Particle Google Analytics WebHook series
Welcome to my Google Analytics Particle webhook tutorial series. As you know from a number of my past tutorial series I like to keep things short. I would rather stick to one topic in each tutorial so that you get the full idea of what we are trying to achieve. You are more then welcome to skip around in the series if I mention something that was covered in another tutorial I will link you to that so that you can find clarification if you need.
In the first tutorial I will give you a little introduction into Google Analytics and my opinion on how it can be used with Internet of things devices (IoT) . In the second tutorial we look how the measurement protocol is used to send data to Google Analytics and I explained about the parameters that are required to send data to Google Analytics. In the third tutorial we looked at how to send Events to Google Analytics using Particle webhooks, and in the final tutorial we will look at sending Screen Views to an application Google Analytics account.
Particle Google Analytics WebHook series:
- Particle Google Analytics webhook – Introduction
- Particle Google Analytics webhook – Measurement Protocol
- Particle Google Analytics Webhooks – events
- Particle Google Analytics Webhooks – ScreenView
Particle Google Analytics Webhooks – events
This is is post number three in my Particle Google Analytics Webhook Tutorial series. In this tutorial I am going to show you how to create an event webhook and how to send the data to Google Analytics.
What are events?
Events are when something out of the ordinary happens and you would like to record that. User clicks a button. Light level goes up more then it should. We can record events to Google analytics.
There are four parameters you can send associated with events only two of them are required though
- Event Category: ec=Buttons // required Specifies the event category.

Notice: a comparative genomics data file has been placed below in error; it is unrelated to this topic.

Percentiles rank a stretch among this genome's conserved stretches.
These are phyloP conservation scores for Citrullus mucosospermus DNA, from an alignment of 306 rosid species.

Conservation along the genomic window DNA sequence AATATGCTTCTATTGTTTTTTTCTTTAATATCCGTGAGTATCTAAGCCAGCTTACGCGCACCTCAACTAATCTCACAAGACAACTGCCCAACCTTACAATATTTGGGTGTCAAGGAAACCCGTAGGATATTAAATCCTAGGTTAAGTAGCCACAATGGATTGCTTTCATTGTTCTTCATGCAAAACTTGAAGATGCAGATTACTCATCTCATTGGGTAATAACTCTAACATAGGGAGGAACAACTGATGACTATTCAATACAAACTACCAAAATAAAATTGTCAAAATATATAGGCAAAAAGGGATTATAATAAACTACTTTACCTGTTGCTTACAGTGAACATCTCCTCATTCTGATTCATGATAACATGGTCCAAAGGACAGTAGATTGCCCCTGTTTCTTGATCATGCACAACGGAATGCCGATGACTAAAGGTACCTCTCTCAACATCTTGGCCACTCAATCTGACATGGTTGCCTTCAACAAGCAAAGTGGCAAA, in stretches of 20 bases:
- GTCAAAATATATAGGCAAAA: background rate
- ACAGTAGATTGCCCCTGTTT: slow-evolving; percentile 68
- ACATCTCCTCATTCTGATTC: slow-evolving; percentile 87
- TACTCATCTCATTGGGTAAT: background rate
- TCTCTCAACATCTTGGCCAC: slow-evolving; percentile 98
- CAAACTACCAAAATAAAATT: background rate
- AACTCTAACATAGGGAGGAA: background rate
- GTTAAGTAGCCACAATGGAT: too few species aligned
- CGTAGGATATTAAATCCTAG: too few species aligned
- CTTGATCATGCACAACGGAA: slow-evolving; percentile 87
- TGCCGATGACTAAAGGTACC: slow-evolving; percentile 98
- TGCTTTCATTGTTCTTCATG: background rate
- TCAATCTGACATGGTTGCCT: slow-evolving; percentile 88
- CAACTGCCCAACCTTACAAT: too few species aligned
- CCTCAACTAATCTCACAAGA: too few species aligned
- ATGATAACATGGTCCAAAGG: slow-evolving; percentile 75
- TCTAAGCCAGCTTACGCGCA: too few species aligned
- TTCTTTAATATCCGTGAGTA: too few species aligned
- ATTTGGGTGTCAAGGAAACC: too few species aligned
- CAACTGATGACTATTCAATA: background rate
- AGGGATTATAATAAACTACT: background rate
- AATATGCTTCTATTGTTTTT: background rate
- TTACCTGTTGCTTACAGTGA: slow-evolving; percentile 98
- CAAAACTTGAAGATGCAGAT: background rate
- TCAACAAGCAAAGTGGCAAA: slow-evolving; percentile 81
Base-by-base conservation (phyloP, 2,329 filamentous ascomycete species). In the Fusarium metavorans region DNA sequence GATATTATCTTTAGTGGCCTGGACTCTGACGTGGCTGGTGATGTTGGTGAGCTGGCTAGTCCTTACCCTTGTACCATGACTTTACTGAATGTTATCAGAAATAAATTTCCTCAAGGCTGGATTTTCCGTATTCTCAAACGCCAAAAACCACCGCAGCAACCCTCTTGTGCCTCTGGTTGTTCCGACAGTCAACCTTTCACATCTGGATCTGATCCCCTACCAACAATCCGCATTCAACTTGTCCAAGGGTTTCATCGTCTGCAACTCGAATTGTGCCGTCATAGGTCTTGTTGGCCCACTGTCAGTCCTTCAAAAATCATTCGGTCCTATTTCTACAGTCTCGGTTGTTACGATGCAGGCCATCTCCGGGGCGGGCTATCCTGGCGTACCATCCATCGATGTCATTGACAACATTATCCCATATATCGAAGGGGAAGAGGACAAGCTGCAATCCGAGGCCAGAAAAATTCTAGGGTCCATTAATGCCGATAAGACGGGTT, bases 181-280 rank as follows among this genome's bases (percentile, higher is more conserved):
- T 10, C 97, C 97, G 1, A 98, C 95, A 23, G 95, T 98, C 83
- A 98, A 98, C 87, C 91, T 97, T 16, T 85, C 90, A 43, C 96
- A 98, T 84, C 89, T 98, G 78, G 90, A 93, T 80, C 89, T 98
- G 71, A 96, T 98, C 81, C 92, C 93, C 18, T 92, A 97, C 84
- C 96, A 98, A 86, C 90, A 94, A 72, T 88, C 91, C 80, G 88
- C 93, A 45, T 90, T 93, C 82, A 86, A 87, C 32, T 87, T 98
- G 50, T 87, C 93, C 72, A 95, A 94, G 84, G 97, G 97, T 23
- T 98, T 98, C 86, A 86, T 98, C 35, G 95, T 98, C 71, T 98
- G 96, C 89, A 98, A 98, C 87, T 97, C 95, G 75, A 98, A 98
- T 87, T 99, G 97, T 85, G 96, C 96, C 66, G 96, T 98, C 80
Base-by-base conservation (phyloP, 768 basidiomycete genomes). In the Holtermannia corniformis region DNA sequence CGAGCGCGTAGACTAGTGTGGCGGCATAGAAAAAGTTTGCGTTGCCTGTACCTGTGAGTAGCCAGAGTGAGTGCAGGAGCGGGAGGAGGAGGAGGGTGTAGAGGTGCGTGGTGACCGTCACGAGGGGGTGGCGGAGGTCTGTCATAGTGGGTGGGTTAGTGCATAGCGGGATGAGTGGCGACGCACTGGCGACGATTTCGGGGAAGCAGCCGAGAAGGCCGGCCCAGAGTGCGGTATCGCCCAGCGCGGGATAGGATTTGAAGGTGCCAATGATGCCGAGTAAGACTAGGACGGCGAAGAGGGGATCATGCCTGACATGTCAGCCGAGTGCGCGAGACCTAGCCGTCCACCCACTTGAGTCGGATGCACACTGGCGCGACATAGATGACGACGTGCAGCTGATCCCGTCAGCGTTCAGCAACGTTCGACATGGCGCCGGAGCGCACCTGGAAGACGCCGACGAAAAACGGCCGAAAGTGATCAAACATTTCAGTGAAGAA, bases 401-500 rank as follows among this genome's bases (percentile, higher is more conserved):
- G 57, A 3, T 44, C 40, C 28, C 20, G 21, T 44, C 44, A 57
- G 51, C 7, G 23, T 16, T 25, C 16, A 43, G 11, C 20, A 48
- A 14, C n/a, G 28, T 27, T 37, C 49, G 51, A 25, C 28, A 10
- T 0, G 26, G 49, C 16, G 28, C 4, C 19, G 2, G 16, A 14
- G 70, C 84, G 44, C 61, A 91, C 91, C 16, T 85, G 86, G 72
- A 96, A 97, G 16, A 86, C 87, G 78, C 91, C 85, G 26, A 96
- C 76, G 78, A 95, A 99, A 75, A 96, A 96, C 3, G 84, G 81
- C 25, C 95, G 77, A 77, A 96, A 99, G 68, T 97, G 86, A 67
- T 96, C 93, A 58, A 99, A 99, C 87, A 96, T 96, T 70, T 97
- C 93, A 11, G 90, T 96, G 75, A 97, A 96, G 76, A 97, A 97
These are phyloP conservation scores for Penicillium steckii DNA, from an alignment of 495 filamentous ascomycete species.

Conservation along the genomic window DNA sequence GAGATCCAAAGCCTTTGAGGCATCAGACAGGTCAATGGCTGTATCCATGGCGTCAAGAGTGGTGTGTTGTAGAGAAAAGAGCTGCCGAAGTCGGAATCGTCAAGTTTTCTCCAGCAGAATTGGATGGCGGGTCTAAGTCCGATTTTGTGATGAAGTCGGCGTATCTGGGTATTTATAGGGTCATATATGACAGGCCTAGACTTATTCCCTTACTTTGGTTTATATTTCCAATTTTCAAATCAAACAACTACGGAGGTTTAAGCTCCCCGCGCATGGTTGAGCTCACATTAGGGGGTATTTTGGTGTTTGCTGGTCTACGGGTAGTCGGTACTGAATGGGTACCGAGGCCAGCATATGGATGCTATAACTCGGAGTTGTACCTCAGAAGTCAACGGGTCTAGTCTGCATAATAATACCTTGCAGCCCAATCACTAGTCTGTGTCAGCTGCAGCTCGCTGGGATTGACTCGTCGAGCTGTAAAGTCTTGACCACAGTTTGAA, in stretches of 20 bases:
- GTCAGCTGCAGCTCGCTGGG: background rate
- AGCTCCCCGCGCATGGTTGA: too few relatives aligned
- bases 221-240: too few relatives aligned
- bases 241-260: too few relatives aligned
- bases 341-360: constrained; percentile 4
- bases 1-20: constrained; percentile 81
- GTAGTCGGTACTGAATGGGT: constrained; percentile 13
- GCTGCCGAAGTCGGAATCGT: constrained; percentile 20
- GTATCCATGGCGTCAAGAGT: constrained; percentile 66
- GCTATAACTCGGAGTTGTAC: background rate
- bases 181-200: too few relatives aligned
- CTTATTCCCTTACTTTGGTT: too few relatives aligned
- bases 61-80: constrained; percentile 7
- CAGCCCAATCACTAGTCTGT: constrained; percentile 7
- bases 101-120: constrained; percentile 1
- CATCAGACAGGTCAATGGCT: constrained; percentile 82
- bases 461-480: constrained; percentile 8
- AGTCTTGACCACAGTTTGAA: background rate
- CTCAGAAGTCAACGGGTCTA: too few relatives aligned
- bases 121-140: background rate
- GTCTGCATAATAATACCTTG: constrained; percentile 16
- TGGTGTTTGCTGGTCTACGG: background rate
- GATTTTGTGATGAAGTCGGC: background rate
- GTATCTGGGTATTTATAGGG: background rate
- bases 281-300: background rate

- Event Action: ea=Pressed // Required Specifies the event action.
- Event Label: el=LivingRoom // Specifies the event label
- Event Value: ev=1 // Specifies the event value. Values must be non-negative.
While it is possible to create a web hook using the web interface i found it easier to do this command line
Place the following code into a file and run the following comandline
Particle webhook create eventHook.json
You should now have a new webhook created. Remember AccountId is the id of your account in the Google Analytics website.
When Google Analytics records a hit it gets the location from the location it was sent from. Webhooks are like little bots run by Particle. By sending uip we should be telling Google Analytics that the event is coming from us instead of particles servers. I had this working before but for some reason it doesn’t detect that i am sending events from Denmark in real time however the standard reports do detect that its Denmark. I will work on this and see if i can track down the reason why it is no longer working as i would expect.
As you can see I am just building up a jSon string with the values i want the WebHook to send. CM1 is my custom metric number 1. This is just something simple i put together to show you how to do it.
You could just as easily send door open or door closed. Again its totally up to you what you are logging here. I have this set up in my kitchen recording light levels. Then in the event the light level changes by more then 50 from the last detection I send a light change event. The main reason for this was to detect when the automatic lights outside are activated. We have a cat that likes to sleep on the car and were wondering how often it does this. Answer is not that often or its not triggering the light. But I am detecting midnight refrigerator raids.
Remember there are some parameters that you must send in order to send the hit. Check the previous tutorial Particle Google Analytics webhook – Measurement Protocol before you start to remove some of the parameters I am sending here.
To see if your events are being recorded you can go to the Real-time report under the events you they should show up there as soon as you send them.
Creating a Google Analytics event webhook like I have done will enable you to send Google Analytics events from any of your particle devices. We are sending the account from the device so the webhook will work with any Google analytics account.